Families have £174 left over to spend each week
The average UK household had £174 a week left after paying the bills in September, which is £6 more than they had the same time last year.
The weekly sum revealed by Asda was on a par with the highest previously recorded back in January 2010 and marked the 12th month in a row that families' spending power had grown.
Regionally speaking, London, the East Midlands and Yorkshire and Humber saw the biggest increases in 'discretionary income' (the money left after spending on essentials such as rent, utilities and bills) - enjoying £10, £8 and £7 more a week than last year respectively.
Reductions in the price of fuel and food were largely to thank for that bit extra left over, having fallen by 6% and 1.4% respectively over the year.
Other more recent price cuts that helped too included flights and sea fares, which fell by 21.7% and 18.8% between August and September and a bigger reduction compared to the previous year's change.
Wider economic factors have been improving the fortunes of the typical household with consumer price inflation now at 1.2%, its lowest level since the end of the recession in September 2009, and a reduction in unemployment.
Andy Clarke, president and chief executive of Asda, said: "This time last year I said there needed to be action to address serious disparities in regional incomes. Twelve months on I am pleased to see that disparities across the regions are narrowing and household budgets across the UK are enjoying continued national growth. Inflation is slowing, food price inflation is falling each month and with unemployment at an all-time low, families across the UK have more pounds in their pockets."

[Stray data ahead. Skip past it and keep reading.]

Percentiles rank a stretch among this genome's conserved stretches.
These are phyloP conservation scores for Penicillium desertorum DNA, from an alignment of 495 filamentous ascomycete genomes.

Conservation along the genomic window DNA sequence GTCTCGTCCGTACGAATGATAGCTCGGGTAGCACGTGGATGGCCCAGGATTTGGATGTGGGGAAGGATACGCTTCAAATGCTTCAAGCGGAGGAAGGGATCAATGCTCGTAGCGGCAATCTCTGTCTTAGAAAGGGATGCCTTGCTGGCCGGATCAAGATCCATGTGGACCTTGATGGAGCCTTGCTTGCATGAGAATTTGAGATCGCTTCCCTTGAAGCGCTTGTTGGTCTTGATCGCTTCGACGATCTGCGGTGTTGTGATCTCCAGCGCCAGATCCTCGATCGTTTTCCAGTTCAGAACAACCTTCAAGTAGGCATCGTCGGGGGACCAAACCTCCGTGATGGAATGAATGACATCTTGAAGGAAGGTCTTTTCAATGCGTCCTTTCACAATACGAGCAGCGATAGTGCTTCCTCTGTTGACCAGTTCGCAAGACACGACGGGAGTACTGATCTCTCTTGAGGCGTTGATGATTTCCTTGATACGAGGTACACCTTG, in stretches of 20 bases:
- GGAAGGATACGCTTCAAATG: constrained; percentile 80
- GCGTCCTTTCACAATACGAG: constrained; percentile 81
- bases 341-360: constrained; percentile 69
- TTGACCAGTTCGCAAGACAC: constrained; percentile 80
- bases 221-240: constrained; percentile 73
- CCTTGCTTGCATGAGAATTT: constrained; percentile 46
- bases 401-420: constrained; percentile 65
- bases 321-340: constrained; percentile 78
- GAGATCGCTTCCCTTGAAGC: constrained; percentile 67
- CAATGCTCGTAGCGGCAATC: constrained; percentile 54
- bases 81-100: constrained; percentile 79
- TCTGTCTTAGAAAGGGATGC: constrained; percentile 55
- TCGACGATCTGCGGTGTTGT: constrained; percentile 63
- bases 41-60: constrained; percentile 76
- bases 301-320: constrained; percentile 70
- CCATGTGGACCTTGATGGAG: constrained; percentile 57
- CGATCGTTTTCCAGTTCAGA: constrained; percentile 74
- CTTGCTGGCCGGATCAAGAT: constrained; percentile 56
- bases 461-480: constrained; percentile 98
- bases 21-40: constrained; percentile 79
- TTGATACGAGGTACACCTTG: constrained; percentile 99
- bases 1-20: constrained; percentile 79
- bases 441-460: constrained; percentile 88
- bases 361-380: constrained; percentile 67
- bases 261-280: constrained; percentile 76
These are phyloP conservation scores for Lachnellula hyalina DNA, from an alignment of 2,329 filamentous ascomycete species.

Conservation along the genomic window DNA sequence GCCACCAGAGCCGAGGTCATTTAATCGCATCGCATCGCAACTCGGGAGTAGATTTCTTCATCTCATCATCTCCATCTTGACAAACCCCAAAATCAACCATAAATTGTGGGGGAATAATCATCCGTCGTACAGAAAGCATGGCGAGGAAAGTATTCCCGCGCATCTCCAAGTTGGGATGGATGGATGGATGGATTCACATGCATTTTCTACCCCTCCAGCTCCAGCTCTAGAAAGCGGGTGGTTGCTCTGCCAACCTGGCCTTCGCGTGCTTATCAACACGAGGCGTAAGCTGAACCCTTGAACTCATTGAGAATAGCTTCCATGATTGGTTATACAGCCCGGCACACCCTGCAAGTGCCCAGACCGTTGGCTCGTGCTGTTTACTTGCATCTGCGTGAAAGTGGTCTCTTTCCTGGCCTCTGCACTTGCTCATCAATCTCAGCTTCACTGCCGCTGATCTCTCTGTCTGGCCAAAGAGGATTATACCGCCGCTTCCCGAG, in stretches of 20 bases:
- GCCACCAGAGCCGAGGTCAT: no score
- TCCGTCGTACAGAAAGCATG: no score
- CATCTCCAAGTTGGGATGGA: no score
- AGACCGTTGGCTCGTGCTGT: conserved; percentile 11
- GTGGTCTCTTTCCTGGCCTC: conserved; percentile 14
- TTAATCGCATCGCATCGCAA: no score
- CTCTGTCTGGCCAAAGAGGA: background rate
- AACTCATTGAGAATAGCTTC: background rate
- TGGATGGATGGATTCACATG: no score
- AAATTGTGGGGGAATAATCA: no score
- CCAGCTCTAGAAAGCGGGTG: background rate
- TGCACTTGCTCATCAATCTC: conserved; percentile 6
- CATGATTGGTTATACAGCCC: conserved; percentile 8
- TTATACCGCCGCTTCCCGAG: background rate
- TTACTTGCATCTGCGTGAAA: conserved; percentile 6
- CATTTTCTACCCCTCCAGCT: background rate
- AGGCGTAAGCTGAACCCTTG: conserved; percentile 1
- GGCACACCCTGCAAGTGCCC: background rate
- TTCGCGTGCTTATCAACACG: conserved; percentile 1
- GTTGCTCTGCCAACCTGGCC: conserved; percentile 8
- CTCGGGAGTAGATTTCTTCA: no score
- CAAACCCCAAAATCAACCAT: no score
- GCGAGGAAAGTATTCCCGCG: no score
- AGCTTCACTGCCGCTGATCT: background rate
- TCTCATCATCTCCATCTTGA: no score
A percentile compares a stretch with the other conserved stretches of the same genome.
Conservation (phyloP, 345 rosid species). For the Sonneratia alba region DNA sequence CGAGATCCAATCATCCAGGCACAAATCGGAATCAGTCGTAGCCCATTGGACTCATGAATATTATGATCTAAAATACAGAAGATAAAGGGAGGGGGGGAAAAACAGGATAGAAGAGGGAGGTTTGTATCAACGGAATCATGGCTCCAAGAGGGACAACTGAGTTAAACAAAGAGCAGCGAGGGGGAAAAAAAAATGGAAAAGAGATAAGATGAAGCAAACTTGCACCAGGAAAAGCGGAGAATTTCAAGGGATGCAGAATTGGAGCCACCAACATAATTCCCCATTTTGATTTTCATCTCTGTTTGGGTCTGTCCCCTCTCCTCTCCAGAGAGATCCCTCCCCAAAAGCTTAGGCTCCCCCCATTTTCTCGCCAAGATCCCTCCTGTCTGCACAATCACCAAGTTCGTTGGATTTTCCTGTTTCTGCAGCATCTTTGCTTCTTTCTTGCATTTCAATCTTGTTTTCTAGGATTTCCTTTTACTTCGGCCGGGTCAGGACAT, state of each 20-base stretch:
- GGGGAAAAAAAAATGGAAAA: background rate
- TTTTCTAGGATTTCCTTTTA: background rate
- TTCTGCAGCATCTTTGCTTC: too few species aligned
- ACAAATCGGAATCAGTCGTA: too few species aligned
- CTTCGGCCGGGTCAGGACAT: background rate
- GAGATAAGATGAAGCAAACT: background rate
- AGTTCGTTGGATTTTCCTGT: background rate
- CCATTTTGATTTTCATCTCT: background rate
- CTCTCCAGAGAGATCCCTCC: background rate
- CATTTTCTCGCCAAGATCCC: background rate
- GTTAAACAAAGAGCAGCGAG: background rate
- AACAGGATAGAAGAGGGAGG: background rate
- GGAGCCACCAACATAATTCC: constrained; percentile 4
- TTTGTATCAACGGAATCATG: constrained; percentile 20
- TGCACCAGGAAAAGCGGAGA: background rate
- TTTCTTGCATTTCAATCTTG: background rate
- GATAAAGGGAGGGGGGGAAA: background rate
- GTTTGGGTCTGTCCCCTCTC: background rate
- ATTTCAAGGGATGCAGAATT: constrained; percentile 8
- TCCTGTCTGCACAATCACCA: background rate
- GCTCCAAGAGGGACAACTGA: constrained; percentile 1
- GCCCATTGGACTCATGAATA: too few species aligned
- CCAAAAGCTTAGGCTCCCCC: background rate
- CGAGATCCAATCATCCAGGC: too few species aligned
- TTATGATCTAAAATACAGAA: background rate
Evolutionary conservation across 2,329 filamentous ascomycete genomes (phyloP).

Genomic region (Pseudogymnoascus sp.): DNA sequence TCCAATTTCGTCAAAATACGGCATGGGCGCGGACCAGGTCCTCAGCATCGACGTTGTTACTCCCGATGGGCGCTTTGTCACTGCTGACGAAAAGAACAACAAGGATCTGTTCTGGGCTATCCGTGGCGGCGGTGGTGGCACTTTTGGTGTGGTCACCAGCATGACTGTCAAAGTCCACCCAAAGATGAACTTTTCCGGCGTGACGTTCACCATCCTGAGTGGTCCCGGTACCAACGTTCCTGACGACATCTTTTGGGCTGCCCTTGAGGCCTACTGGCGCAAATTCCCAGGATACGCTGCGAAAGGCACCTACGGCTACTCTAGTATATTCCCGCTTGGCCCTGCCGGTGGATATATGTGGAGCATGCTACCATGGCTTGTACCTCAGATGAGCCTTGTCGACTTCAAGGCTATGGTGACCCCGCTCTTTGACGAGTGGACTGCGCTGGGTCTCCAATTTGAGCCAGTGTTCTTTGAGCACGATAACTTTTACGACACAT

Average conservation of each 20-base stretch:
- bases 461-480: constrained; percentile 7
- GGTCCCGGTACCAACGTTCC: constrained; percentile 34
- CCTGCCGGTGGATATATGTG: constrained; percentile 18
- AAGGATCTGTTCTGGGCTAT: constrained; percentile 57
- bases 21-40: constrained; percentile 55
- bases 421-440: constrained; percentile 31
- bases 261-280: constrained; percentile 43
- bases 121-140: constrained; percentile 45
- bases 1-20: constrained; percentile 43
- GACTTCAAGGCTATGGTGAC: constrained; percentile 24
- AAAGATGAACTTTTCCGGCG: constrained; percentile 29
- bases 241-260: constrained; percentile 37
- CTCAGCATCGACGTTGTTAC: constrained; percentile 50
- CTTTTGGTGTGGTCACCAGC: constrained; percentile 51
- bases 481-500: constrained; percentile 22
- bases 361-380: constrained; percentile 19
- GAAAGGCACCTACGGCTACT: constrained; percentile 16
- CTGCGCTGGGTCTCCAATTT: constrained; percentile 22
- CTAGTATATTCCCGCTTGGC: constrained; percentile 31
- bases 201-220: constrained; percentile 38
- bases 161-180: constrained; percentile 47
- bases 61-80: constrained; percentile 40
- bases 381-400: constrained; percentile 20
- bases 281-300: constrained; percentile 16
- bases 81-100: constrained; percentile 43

Rob Harbron, senior economist at the Centre for Economics and Business Research, added: "It is encouraging to see family spending power rise once again, moving back towards the year-on-year increases seen in the first quarter of this year."
"Falling prices in key sections of household budgets, namely food and vehicle fuels, have helped take inflation on the cost of living to its lowest level since the end of 2009, relieving pressure on household finances. With important global commodity prices continuing to weaken, continued easing of price pressures is likely to lead to further improvements in discretionary income in coming months."
An increase in the general level of prices that persists over a period of time. The inflation rate is a measure of the average change over a period, usually 12 months. If inflation is up 4%, this means the price of products and services is 4% higher than a year earlier, requiring we spend and extra 4% to buy the same things we bought 12 months ago and that any savings and investments must generate 4% (after any taxes) to keep pace with inflation. Since 2003, the Bank of England has used the consumer prices index (CPI) as its official measure of inflation (see also retail prices index).